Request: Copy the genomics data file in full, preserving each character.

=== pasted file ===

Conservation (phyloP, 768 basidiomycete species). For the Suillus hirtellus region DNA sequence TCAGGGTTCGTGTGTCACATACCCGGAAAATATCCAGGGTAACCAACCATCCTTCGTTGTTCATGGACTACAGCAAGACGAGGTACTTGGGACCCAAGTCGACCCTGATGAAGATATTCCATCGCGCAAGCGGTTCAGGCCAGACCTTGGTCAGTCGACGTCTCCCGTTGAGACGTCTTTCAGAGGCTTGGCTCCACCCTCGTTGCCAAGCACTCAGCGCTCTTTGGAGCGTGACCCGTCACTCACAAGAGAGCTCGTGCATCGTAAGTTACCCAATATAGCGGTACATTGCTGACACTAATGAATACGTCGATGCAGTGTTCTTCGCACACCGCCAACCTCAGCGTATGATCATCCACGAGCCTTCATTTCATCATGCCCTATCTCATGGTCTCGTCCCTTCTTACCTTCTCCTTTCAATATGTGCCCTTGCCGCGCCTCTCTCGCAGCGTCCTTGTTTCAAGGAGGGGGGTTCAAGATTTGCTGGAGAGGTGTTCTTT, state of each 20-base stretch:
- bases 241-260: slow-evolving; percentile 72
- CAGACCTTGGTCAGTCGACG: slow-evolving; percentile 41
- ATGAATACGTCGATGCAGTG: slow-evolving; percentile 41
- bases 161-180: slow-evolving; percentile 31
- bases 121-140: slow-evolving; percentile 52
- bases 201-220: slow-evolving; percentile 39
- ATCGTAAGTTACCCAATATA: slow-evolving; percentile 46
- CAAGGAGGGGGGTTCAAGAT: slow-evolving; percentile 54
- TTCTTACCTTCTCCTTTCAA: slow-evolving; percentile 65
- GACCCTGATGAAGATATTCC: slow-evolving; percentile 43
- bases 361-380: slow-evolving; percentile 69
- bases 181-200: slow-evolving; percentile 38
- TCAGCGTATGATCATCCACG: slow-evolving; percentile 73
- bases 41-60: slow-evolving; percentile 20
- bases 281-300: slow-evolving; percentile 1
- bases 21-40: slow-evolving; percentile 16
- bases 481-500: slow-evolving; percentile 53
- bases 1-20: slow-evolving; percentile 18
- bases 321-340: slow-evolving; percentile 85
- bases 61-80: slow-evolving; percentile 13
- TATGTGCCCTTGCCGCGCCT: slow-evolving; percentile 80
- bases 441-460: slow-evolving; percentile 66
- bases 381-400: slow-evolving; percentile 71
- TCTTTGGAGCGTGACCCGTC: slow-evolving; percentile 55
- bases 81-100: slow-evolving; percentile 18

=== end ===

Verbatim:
Conservation (phyloP, 768 basidiomycete species). For the Suillus hirtellus region DNA sequence TCAGGGTTCGTGTGTCACATACCCGGAAAATATCCAGGGTAACCAACCATCCTTCGTTGTTCATGGACTACAGCAAGACGAGGTACTTGGGACCCAAGTCGACCCTGATGAAGATATTCCATCGCGCAAGCGGTTCAGGCCAGACCTTGGTCAGTCGACGTCTCCCGTTGAGACGTCTTTCAGAGGCTTGGCTCCACCCTCGTTGCCAAGCACTCAGCGCTCTTTGGAGCGTGACCCGTCACTCACAAGAGAGCTCGTGCATCGTAAGTTACCCAATATAGCGGTACATTGCTGACACTAATGAATACGTCGATGCAGTGTTCTTCGCACACCGCCAACCTCAGCGTATGATCATCCACGAGCCTTCATTTCATCATGCCCTATCTCATGGTCTCGTCCCTTCTTACCTTCTCCTTTCAATATGTGCCCTTGCCGCGCCTCTCTCGCAGCGTCCTTGTTTCAAGGAGGGGGGTTCAAGATTTGCTGGAGAGGTGTTCTTT, state of each 20-base stretch:
- bases 241-260: slow-evolving; percentile 72
- CAGACCTTGGTCAGTCGACG: slow-evolving; percentile 41
- ATGAATACGTCGATGCAGTG: slow-evolving; percentile 41
- bases 161-180: slow-evolving; percentile 31
- bases 121-140: slow-evolving; percentile 52
- bases 201-220: slow-evolving; percentile 39
- ATCGTAAGTTACCCAATATA: slow-evolving; percentile 46
- CAAGGAGGGGGGTTCAAGAT: slow-evolving; percentile 54
- TTCTTACCTTCTCCTTTCAA: slow-evolving; percentile 65
- GACCCTGATGAAGATATTCC: slow-evolving; percentile 43
- bases 361-380: slow-evolving; percentile 69
- bases 181-200: slow-evolving; percentile 38
- TCAGCGTATGATCATCCACG: slow-evolving; percentile 73
- bases 41-60: slow-evolving; percentile 20
- bases 281-300: slow-evolving; percentile 1
- bases 21-40: slow-evolving; percentile 16
- bases 481-500: slow-evolving; percentile 53
- bases 1-20: slow-evolving; percentile 18
- bases 321-340: slow-evolving; percentile 85
- bases 61-80: slow-evolving; percentile 13
- TATGTGCCCTTGCCGCGCCT: slow-evolving; percentile 80
- bases 441-460: slow-evolving; percentile 66
- bases 381-400: slow-evolving; percentile 71
- TCTTTGGAGCGTGACCCGTC: slow-evolving; percentile 55
- bases 81-100: slow-evolving; percentile 18